Confession About VIM

Posted on April 1, 2014 by richardgoulter
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I’ve gotta admit. I’m not as much of a Vimmer as I wish I was.
For all my lack of it, the Vim I use is more of a “modern Vim” where the emphasis is much more on the use of plugins to enable stuff to get done. (As an example, using the YouCompleteMe plugin to get some pretty nifty autocompletion).

Recently I was tasked with working on some JSON for the project “teammates”.
I was able to take the time to get a bit of familiarity with Vim’s features of (syntax) code-folds, combined with a JSON plugin which recognised JSON as a special syntax, I felt I was much closer to using Vim as Vim should be used.

What I mean is, I know and feel that Vim is an extremely powerful text editing tool.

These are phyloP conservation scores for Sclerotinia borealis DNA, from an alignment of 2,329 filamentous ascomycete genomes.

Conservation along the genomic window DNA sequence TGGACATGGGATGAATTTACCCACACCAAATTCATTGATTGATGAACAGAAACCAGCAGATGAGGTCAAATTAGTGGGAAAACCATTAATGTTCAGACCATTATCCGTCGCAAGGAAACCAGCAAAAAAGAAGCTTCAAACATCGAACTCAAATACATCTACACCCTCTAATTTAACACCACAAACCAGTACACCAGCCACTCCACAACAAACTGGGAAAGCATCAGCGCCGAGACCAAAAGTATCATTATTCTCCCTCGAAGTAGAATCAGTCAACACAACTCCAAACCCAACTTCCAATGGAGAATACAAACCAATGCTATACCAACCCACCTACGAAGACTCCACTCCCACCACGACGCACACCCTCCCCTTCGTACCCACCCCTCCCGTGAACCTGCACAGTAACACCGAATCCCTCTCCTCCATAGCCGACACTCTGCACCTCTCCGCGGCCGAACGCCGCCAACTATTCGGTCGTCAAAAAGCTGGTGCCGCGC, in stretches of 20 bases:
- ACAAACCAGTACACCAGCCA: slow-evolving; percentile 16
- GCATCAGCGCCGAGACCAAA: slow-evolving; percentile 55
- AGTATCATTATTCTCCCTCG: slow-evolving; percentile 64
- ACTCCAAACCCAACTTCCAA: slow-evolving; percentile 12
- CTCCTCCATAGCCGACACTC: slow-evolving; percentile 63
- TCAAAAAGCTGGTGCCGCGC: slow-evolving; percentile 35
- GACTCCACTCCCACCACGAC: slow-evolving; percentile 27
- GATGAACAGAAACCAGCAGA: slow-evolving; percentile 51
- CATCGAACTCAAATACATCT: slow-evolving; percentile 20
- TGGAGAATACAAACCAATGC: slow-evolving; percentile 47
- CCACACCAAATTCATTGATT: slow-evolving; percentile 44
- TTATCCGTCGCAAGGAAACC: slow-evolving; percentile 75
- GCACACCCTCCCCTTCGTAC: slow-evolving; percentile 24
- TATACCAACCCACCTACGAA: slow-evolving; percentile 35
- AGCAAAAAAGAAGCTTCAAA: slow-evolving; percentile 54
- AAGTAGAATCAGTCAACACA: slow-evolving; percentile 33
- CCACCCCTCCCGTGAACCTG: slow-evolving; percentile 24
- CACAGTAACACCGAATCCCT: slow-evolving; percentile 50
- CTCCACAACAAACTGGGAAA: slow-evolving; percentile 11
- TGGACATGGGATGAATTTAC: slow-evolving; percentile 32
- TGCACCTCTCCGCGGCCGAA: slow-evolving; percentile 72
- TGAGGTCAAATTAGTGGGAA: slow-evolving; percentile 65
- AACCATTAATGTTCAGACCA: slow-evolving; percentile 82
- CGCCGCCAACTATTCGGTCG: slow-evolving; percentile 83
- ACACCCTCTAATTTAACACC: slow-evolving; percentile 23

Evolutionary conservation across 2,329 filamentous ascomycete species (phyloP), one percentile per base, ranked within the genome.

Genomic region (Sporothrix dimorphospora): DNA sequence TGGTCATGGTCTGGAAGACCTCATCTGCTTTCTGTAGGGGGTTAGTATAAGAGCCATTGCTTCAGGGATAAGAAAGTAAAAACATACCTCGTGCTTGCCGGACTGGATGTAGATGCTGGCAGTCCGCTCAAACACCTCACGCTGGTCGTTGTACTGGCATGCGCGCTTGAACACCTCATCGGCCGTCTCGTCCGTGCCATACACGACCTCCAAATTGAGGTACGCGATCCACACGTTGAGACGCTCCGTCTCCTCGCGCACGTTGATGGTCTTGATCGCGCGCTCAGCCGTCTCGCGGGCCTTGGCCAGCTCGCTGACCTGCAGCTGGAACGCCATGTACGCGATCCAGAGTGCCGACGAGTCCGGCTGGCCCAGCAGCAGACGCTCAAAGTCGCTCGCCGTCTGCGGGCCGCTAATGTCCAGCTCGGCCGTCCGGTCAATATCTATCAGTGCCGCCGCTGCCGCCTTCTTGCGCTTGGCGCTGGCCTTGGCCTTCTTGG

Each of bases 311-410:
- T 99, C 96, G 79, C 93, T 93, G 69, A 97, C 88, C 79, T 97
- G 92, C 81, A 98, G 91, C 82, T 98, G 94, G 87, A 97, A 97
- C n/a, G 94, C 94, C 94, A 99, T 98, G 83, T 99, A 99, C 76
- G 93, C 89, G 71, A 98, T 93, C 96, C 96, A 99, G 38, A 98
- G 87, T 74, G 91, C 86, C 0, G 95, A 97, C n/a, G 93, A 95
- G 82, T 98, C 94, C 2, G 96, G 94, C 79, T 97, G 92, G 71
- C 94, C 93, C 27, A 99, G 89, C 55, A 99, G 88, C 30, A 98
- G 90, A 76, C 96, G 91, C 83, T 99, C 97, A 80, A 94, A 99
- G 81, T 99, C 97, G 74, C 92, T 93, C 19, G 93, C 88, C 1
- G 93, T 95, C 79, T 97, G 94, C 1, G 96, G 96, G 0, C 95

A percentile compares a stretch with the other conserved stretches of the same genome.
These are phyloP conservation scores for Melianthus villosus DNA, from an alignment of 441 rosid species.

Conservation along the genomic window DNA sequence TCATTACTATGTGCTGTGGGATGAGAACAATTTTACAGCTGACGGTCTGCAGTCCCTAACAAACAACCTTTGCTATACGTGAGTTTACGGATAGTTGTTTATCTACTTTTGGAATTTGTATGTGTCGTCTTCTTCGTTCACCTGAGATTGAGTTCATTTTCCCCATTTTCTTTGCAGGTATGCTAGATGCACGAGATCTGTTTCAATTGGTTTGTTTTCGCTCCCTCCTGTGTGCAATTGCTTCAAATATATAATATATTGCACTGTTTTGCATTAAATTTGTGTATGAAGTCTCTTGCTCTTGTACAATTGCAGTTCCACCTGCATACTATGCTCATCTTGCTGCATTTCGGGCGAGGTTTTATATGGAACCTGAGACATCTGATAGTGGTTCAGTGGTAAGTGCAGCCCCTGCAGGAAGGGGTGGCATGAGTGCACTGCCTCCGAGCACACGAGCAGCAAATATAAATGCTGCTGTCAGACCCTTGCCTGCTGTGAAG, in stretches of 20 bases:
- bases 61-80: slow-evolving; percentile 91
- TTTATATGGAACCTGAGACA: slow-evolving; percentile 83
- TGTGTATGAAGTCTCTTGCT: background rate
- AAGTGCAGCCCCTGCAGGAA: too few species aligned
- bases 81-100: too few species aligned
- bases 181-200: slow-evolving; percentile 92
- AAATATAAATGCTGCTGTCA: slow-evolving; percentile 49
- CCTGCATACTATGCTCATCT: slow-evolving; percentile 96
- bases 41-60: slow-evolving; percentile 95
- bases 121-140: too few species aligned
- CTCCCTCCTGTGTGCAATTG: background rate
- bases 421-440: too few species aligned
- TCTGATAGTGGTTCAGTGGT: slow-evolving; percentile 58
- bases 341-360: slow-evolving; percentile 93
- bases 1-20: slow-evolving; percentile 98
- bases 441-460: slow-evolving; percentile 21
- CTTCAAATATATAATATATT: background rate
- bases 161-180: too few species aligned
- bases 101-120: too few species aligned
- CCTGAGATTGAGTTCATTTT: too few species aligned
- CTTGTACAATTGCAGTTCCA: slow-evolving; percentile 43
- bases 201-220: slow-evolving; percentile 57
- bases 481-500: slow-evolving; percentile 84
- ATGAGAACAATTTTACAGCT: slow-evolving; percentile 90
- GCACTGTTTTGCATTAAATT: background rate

But I also feel it’s the kind of tool where one has to want to know what the best way of doing something is; and to take the effort to learn how to do that.

So, shamefully, I’ve not been using Vim to do things which I’d quite happily do in other editors. (e.g. I switched to Eclipse to perform a search of files, rather than using something like ack.vim).

Is Vim hard to learn then?
I think there’re a lot of cool things Vim can do which are not hard to learn. (The “physics” of text thing like “Change Inside ()” as ci( is an example of such power). But just the same as any tool/text-editor, there’s a lot to get familiar with. (Though with Vim, there’s probably more one could learn).

Vim is also guilty of being not setup right out of the box.
I suppose things like Janus or Cream help with that. But once familiar with customising.. it’s its own kind of fun. :-)

So I’ll have to take the time to marginal notes of things I wish I could do better in Vim, and take time to deliberately practice so as to get the skill.

- One example would be, say, Vim’s Fugitive. (Lookup the screencasts). This seems like the tool you dream of being able to use when dealing with Git / VCS. (But I suppose also this is part of what I’d call “modern Vim” – for what it’s worth, btw, it doesn’t bother me that this “modern Vim” isn’t a legacy program, since I’m not writing on a legacy machine :-) ).

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